How to Counter Your Audience’s Preexisting Beliefs
Confirmation bias is the universal tendency of human beings to hang on to what they already believe in the face of evidence to the contrary. I’m not talking about intentional bias—consciously building a biased case in hopes of winning an argument. Confirmation bias is unintentional. It’s how we win our internal arguments, how we convince ourselves we’re right.

Since this is a risk communication column, I want to focus here on the implications of confirmation bias for risk communicators. Your audience members are sure to filter your warnings and reassurances through their own preexisting opinions about what’s safe and what isn’t, resisting anything you say that tries to change their views. How should this fact affect your messaging?
There’s a second part to this column, postponed to a later issue, on ways to minimize your own confirmation bias—ways to be more open to challenging information.
Confirmation bias is a system of defenses aimed at protecting you—and me, and everybody—from uncomfortable information. Here are some of its key components.
Selective exposure and selective attention are our first lines of defense against information we don’t want to know about. We try not to encounter messages that we disagree with, and if we run into them by accident we try to tune them out.
When we fail to tune out messages we don’t agree with, selective perception is a key unconscious strategy for avoiding their meaning. We simply misperceive them.
Closely related to selective perception is framing. We see new information through the frame of what we know or believe already. When a U.S. public health official states that she expects “local outbreaks” of Zika virus disease, for example, some in the audience picture widespread, devastating outbreaks, while others picture a few very small ones. Their prior opinions about how much Zika we’re likely to experience is the frame through which they perceive what the official meant by “local outbreaks.”
Selective interpretation is more conscious than selective perception and framing. If we possibly can, we find a way to interpret—opponents would say “misinterpret”—messages so they don’t challenge our preconceptions. Suppose you asked Trump and Clinton supporters to listen to a speech by either candidate, and then to tell you what they heard. In addition to a lot of selective perception, their answers would reflect a lot of selective interpretation as well. “What he (or she) really meant was….”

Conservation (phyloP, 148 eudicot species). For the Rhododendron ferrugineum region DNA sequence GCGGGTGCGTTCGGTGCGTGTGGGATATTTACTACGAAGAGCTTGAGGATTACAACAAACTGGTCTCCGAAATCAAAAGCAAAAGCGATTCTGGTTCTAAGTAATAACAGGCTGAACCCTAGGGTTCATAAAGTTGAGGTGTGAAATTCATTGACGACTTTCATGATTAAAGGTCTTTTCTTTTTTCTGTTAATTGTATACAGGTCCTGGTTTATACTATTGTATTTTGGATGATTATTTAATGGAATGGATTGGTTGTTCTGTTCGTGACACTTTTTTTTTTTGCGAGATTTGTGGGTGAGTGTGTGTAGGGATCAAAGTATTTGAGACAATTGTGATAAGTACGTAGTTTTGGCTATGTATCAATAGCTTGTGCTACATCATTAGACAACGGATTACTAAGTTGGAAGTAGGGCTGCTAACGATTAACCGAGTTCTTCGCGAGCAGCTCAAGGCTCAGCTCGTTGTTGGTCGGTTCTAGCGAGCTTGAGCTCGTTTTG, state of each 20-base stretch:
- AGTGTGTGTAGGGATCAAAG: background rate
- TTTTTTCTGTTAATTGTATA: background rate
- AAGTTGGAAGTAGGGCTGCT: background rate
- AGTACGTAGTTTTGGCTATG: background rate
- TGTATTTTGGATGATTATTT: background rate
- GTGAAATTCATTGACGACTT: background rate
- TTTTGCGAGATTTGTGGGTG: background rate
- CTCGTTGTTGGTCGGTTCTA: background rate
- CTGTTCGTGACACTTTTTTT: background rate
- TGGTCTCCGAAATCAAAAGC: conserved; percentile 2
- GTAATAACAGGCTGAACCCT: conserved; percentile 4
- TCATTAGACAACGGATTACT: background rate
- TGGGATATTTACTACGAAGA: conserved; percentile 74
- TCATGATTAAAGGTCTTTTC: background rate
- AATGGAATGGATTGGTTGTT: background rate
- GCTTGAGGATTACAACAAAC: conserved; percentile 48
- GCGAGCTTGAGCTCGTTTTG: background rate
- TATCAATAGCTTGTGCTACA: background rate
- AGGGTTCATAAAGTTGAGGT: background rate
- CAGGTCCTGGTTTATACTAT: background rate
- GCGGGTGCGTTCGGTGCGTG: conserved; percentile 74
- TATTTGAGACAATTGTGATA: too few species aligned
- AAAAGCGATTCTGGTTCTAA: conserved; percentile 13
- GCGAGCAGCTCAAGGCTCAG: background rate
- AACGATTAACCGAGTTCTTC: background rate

Our final defense is selective retention. If we can’t avoid or ignore or misperceive or misinterpret the messages that tell us we’re wrong about something, we forget them or misremember them. Try sitting down with someone you had a fight with last week to reconstruct who said what. Your recollections will be quite different, and both will be self-serving.
Not every risk message encounters confirmation bias. Sometimes your audience has absolutely no preexisting opinions, attitudes, values, or expectations relevant to your topic. You’re talking to the proverbial tabula rasa (“blank slate”), and the main barrier to the audience absorbing your message is probably apathy.
When your message is actually of interest to your audience, on the other hand, they’re likely to be testing that message against what they already know and believe and feel—and confirmation bias will rear its ugly head. Employees whose years of accident-free work have taught them they don’t need to adhere to safety procedures will deploy these defenses against your safety messaging. Neighbors whose outrage about your facility’s emissions tells them the facility is causing cancer in the community will deploy them against your reassurances. How can you overcome their confirmation bias?
Look for ways to reframe your core message so it is more compatible with your audience’s preexisting opinions, attitudes, values, and expectations.

The most important implication of confirmation bias for risk communicators—or any communicators—is this: if you possibly can, confirm something. Don’t challenge your audience any more than you absolutely have to.
I’m not saying you should change your core message. It is what it is. But look for ways to reframe your core message so it is more compatible with your audience’s preexisting opinions, attitudes, values, and expectations.